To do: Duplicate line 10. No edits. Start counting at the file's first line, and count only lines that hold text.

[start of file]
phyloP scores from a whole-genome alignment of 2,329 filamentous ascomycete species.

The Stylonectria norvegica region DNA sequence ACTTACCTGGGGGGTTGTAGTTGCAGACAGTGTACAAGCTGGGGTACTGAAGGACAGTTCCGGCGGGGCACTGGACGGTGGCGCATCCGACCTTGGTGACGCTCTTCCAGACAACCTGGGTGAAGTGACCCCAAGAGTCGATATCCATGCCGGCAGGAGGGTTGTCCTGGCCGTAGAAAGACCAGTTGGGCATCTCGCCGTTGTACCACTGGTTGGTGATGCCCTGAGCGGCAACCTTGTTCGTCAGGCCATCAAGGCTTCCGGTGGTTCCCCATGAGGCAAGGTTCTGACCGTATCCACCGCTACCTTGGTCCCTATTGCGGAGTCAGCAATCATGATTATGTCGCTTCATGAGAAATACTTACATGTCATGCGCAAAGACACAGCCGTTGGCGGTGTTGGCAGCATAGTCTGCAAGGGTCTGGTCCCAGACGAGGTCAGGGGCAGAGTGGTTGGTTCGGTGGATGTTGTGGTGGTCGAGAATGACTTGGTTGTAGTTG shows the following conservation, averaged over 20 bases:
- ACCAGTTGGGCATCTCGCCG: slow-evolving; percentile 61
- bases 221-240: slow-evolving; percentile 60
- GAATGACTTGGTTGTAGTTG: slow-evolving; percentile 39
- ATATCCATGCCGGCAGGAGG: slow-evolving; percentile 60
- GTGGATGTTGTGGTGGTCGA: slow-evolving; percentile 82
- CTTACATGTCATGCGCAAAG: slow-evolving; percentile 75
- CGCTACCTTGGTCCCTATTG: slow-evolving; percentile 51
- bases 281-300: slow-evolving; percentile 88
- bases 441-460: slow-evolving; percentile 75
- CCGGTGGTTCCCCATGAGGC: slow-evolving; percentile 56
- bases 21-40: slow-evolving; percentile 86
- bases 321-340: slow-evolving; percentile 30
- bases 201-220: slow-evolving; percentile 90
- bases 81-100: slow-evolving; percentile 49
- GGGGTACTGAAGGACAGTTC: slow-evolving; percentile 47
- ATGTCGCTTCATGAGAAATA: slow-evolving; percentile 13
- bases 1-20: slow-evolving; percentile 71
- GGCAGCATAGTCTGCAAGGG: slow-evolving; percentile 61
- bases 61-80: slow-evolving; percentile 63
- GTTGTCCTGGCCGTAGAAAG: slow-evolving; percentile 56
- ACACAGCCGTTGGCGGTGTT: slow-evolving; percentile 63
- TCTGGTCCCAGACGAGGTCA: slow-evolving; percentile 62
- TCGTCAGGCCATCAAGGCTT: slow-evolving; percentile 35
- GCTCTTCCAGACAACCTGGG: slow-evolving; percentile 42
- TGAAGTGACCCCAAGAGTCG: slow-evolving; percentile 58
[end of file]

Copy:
- bases 281-300: slow-evolving; percentile 88